claimed François Gérin, the MP for Megantic/ Compton/Stanstead and former Tory who now sits with Bouchard’s sovereigntists in Ottawa.

If successful, Duceppe would be the first member of Bouchard’s group to be specifically elected to the House of Commons on a clear sovereignty ticket. The 43-year-old union organizer is the son of Jean Duceppe, a leading figure in Quebec theatre and a member of the cast of The Plouffe Family, a hugely popular CBC TV program in the 1950s, and himself an outspoken nationalist. The slim, prematurely greying younger Duceppe is an official with the nationalist Confédération des syndicats nationaux—a Quebec labor umbrella organization—and chief negotiator for Montreal’s hotel workers. Widely labelled as “Lucien Bouchard’s candidate” in the province’s Frenchlanguage media, he was handpicked by Bouchard after two former Parti Québécois provincial cabinet ministers—Denise LeblancBantey and Marcel Léger—decided not to run in the byelection.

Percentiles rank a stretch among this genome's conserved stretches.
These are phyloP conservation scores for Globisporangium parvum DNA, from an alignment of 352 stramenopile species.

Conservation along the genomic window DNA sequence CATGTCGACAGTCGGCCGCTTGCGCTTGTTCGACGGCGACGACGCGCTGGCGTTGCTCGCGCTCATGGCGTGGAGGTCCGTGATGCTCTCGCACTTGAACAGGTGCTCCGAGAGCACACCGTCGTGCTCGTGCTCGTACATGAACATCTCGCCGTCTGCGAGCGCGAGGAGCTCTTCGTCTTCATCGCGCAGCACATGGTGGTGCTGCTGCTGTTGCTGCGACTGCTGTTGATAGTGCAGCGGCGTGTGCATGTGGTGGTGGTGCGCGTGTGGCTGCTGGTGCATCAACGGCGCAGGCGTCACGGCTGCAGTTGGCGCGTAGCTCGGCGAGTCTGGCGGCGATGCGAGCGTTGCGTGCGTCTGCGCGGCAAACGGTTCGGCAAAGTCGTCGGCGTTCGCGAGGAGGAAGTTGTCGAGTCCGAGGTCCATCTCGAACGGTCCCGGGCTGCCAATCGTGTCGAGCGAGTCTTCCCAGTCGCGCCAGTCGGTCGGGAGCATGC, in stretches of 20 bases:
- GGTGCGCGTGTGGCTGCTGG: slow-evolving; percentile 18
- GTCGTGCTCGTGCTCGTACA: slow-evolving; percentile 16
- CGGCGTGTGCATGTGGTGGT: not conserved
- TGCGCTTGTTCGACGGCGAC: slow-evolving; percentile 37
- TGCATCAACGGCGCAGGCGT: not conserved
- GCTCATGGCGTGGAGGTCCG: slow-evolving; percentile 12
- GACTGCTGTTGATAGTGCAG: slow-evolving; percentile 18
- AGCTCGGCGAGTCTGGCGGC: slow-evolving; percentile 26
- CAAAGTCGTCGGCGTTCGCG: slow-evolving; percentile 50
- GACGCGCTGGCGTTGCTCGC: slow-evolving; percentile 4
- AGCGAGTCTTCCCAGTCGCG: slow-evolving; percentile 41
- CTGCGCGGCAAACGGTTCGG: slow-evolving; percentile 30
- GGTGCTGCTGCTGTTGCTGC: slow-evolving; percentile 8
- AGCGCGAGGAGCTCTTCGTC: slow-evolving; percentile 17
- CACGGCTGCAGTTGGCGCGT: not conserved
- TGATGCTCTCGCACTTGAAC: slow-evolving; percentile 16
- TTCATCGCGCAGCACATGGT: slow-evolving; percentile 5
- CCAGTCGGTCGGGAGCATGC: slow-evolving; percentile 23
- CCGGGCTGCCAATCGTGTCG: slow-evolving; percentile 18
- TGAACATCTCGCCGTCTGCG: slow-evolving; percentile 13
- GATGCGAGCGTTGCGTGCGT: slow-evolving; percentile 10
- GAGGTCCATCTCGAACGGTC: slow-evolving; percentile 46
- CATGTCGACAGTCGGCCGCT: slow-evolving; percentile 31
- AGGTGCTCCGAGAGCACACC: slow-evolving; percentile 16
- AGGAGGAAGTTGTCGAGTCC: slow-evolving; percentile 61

But Duceppe is not the only candidate

running on a sovereigntist platform. In fact, five others—the Tories’ Fortin, New Democrat O’Neill, the Green Party’s Michel Szabo and independents Réjean Robidoux and Daniel Perreault—espouse some form of independence. That overwhelmingly nationalist slate has raised hopes among Liberals that the sovereigntist vote could be split—enabling Coderre to squeak to victory on his federalist ticket.